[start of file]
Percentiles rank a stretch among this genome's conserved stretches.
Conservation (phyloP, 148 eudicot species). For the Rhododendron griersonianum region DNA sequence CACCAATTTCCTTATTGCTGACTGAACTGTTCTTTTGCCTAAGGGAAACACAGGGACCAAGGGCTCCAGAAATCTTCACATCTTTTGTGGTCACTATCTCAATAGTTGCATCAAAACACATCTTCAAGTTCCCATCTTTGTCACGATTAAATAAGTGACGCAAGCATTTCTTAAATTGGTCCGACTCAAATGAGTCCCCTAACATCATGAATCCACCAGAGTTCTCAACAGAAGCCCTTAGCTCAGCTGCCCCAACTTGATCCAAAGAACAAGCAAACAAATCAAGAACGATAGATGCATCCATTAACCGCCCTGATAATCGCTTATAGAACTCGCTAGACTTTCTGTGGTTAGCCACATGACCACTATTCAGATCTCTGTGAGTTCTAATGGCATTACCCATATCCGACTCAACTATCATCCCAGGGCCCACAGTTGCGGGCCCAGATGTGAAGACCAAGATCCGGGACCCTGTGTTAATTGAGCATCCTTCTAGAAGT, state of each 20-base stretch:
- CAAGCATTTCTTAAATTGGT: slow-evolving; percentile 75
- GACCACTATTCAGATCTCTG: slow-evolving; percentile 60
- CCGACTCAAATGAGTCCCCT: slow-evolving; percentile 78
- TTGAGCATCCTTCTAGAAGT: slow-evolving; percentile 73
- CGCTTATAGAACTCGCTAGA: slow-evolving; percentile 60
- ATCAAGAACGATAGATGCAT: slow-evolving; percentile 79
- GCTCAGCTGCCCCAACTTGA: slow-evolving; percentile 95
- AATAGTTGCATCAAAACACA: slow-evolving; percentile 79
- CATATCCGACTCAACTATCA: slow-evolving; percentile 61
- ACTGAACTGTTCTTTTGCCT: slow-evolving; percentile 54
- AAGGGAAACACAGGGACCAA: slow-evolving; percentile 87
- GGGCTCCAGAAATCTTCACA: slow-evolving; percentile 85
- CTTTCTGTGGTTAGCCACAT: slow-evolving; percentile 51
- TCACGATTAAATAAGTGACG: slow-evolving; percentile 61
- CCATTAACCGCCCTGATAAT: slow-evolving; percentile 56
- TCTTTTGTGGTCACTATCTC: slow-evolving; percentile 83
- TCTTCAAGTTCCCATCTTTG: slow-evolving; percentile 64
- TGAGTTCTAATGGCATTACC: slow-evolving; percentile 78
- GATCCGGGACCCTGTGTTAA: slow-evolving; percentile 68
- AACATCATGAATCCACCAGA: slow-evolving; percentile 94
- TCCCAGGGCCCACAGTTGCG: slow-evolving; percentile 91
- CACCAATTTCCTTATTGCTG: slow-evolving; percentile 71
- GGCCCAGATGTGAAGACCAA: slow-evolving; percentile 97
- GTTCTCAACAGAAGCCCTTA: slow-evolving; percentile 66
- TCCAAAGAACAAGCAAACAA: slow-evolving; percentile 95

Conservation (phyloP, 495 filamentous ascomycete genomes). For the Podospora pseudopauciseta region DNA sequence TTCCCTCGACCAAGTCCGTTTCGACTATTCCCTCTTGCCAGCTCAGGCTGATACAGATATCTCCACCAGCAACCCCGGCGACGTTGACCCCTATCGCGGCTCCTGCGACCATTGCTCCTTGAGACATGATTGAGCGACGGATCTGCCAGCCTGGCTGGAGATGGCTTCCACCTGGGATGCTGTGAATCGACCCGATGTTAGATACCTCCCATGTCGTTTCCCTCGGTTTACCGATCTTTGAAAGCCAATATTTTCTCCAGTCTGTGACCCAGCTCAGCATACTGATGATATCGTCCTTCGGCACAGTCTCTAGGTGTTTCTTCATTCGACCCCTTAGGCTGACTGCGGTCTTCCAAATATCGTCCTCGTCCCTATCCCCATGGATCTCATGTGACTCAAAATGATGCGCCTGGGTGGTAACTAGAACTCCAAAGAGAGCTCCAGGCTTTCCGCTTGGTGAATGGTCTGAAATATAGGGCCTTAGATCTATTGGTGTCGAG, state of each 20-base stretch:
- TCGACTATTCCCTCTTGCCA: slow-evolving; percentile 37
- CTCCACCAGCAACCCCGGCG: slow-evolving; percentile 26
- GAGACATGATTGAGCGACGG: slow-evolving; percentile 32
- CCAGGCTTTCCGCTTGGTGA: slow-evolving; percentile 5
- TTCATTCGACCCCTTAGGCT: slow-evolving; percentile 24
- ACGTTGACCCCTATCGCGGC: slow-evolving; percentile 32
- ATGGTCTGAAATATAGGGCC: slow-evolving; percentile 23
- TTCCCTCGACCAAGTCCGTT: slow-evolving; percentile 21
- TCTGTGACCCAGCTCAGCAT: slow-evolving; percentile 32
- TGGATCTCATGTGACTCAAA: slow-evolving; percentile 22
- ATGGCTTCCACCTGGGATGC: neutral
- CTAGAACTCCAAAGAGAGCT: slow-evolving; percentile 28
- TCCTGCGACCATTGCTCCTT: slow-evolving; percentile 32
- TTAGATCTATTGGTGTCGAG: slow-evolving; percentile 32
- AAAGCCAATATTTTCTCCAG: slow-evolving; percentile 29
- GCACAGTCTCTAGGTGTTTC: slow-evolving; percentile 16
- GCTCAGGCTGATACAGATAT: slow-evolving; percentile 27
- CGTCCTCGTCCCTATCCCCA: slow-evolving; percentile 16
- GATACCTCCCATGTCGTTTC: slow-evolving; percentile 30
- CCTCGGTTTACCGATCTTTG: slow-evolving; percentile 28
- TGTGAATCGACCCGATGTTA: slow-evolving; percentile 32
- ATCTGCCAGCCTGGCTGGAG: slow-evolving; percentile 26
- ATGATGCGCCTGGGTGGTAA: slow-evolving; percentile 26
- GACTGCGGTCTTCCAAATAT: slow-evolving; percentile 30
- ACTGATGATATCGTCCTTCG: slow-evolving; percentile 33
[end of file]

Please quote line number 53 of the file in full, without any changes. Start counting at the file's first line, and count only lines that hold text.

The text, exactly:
- ACTGATGATATCGTCCTTCG: slow-evolving; percentile 33